There was good news recently in Washington. Six new directors joined the board of the US Government agency, the National Endowment for Democracy (NED). The six included such stalwart democrats like former NATO Supreme Commander Wesley “Demented Bomber” Clark, former Assistant Secretary of State Richard Holbrooke and Francis Fukuyama, who since his 1989 National Interest article “The End of History” has been ideologist-in-chief of post-Cold War neoconservatism.. Another new member is someone by the name of Julie Finley, described in the NED handout as “a prominent Republican Party activist who, as a Founder and Board Member of the US Committee on NATO, has worked actively on issues related to NATO expansion and the conflict in the Balkan region.” A NATO expansionist and a Balkan activist – it does not sound as if “democracy’ is high on her agenda. Last year we learned that upon her departure from Foggy Bottom, Madeleine “Hideous Harridan” Albright would become president of the National Democratic Institute, an organization the NED bankrolls.
Of the six, NED president Carl Gershman declared: “This group offers an incredible breadth of experience in foreign policy and American politics. We are incredibly fortunate that such a group of distinguished citizens will be supporting and helping to guide NED in its mission to promote democracy around the world.” We know the political creed of these “distinguished citizens”: They are all fanatically devoted to the following propositions: That the United States is the last stop on humanity’s historic journey. That the United States has the right, even the duty, to do whatever is necessary to persuade humanity of the truth of this insight. That through their lucrative business connections they intend to make a huge sum of money for themselves and their friends by promoting a US-sponsored “pro-business” and “pro-democracy” agenda. That whatever the United States does, no matter how barbaric.
continue @ globalresearch.ca

Friday, 22 February 2013

sabah - a prized catch


By Gabungan Pribumi Prihatin Sabah (Coalition of Concerned Sabah Natives)
The incident involving a large group of Sulu warriors (Royal Army of Sulu) currently locked in a standoff with Malaysian authorities at Lahad Datu in Sabah is not merely about the Sultanate of Sulu enforcing its ancestral claims on Sabah.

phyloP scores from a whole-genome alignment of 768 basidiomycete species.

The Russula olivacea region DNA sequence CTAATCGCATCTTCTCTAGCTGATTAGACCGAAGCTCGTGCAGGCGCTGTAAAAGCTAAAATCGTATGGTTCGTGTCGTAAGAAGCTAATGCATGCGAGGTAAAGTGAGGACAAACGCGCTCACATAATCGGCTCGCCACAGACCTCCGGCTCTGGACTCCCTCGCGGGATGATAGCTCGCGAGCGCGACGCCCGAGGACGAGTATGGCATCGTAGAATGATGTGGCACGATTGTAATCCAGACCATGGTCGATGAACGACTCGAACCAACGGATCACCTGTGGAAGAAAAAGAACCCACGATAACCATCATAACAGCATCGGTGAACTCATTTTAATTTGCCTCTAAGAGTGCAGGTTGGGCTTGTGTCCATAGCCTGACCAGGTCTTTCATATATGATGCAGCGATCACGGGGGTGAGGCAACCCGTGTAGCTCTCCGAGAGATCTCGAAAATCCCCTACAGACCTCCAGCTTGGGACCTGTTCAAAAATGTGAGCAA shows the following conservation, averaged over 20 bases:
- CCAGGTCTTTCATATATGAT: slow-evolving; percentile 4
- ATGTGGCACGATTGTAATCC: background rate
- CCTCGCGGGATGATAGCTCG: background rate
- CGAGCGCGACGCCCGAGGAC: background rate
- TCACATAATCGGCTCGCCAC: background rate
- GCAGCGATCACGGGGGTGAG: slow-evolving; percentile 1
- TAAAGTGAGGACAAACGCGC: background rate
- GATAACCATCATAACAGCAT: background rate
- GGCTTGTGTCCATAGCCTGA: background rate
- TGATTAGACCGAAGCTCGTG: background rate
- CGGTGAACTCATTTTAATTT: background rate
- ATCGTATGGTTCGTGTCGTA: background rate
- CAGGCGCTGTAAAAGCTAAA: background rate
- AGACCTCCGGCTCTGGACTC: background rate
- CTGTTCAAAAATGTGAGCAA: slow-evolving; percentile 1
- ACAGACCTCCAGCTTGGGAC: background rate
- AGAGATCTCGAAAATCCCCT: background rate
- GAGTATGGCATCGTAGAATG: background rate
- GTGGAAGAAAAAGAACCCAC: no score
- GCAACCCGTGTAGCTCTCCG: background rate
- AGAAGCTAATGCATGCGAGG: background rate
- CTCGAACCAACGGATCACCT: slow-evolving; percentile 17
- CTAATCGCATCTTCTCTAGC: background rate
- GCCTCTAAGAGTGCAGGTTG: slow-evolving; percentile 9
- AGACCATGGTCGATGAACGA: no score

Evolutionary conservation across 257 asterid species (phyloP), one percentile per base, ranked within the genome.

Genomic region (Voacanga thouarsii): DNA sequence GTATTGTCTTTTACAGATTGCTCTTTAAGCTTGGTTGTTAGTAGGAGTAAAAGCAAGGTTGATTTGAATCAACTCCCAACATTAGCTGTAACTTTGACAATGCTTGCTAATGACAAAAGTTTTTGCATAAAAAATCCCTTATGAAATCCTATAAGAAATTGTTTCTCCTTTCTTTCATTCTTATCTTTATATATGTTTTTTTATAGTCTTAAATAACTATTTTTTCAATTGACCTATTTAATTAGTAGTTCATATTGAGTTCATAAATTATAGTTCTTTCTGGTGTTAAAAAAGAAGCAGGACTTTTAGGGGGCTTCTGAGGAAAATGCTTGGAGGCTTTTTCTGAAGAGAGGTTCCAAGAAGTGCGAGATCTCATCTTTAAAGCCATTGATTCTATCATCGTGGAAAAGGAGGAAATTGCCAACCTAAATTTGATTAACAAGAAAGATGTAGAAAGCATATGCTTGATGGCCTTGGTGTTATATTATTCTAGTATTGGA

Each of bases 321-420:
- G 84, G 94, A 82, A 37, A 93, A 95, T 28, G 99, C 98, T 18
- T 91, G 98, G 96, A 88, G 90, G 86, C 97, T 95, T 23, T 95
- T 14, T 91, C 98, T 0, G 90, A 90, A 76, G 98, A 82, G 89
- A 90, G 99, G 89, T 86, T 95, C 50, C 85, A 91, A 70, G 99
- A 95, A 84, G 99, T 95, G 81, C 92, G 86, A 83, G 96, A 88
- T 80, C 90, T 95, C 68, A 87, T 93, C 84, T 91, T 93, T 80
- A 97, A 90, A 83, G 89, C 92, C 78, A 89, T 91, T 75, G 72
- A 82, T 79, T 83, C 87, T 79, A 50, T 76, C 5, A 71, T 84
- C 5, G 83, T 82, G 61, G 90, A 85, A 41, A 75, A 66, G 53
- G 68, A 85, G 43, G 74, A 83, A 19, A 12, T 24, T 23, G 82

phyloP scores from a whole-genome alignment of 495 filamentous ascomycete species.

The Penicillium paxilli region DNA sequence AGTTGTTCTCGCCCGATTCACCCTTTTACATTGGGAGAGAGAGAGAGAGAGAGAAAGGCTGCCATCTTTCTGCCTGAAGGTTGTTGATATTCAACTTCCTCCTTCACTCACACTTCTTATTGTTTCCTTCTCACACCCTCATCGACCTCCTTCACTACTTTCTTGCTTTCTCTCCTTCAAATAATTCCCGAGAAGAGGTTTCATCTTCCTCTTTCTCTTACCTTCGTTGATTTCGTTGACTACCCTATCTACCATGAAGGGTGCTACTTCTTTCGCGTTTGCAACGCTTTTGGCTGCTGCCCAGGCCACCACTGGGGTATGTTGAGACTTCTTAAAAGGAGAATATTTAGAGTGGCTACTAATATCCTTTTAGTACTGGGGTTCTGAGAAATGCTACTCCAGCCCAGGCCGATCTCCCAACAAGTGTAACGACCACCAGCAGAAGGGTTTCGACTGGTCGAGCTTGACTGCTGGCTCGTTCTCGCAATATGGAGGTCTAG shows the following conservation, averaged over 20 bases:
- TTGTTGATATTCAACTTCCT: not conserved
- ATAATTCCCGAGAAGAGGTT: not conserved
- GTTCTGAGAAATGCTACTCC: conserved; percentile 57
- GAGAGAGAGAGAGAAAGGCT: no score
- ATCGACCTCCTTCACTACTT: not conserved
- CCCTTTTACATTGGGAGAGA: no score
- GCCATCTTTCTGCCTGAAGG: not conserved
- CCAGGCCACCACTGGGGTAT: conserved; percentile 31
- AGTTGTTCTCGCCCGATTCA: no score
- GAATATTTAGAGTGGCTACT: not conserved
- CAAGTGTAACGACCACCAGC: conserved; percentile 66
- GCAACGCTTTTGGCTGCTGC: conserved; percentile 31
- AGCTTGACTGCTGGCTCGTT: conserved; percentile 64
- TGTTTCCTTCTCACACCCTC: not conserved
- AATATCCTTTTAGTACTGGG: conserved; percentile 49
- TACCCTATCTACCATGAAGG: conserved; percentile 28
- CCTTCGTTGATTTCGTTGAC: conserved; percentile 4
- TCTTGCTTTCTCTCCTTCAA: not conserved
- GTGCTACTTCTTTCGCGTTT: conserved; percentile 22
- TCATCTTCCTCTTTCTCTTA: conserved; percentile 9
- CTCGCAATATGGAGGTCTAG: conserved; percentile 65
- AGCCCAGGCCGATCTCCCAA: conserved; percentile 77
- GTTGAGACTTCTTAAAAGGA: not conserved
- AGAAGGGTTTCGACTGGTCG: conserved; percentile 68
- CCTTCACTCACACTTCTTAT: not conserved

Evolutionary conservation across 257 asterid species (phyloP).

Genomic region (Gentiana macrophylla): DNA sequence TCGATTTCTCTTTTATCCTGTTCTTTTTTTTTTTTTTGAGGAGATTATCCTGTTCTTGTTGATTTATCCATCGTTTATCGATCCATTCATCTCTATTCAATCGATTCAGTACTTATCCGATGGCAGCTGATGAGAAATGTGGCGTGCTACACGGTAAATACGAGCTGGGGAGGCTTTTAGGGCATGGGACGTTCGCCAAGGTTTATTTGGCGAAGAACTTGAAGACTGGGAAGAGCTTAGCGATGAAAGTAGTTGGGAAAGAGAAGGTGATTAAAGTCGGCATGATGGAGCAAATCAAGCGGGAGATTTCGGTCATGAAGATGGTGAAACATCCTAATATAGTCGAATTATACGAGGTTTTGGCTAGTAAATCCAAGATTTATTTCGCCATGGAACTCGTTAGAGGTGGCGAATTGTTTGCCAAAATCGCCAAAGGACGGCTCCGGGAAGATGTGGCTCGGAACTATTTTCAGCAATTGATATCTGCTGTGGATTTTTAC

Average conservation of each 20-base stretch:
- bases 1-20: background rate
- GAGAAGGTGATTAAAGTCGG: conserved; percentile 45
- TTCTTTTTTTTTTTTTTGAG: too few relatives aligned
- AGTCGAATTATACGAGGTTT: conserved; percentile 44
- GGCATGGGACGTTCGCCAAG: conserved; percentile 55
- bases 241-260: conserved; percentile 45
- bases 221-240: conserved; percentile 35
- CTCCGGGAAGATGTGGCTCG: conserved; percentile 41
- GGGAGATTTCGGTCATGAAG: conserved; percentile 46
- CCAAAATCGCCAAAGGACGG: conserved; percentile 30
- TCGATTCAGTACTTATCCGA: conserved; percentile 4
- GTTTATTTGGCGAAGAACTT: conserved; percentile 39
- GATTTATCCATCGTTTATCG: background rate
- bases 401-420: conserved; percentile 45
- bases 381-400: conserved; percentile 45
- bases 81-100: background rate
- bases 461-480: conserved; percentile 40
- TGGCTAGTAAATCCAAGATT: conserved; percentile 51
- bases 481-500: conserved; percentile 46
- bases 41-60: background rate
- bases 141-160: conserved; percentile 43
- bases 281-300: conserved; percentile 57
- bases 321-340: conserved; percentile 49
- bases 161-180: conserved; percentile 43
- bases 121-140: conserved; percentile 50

Do not be misled as this current unfolding of events is the beginning of a much sinister ploy.

Sabah is ground zero in a conspiracy perpetrated by very powerful entities and the Filipino Muslims rebels currently at standoff with Malaysian authorities are merely pawns in a game where lives are ‘meant’ to be lost for a deceptive cause.

Claims that Sulu warriors landed in Sabah because the Sulu Sultanate was left out of the recent peace process brokered by Malaysia between Moro Islamic Liberation Front (MILF) and the Philippines Government is NOT REALLY THE FACT!

The following are some facts and evidence that reveal why Sabah is Ground Zero

continue @ sabahgroundzero


Growing Questions Over Opposition “Abetting” Sulu Incursion
Sunday, 03 March 2013 
 
Troubling questions are being raised over a possible involvement of the Opposition behind the incursion by Sulu militants that has killed at least seven of our security forces. These questions were first raised by the Philippines' media and international news agency Reuters, and have been vehemently denied by PKR, but the doubts still linger.
A leading Philippines daily reported on Friday that Filipino intelligence sources had linked a Sabah politician allied to Datuk Seri Anwar Ibrahim as among the "external factors" responsible for instigating the Sulu Sultan to embark on this foolhardy mission to reclaim Sabah.

"These external factors are one small faction that is in it for the money, an anti-Aquino administration group, and the Malaysian political opposition," noted the Philippine Daily Inquirer.
Its report by journalist Nikko Dizon quoted sources who said these groups had taken advantage of the decision of the heirs of the Sulu sultanate, the Kirams, to pursue their old claim over Sabah.

continue @ thechoice.my


For All of the above, hopefully it was not true..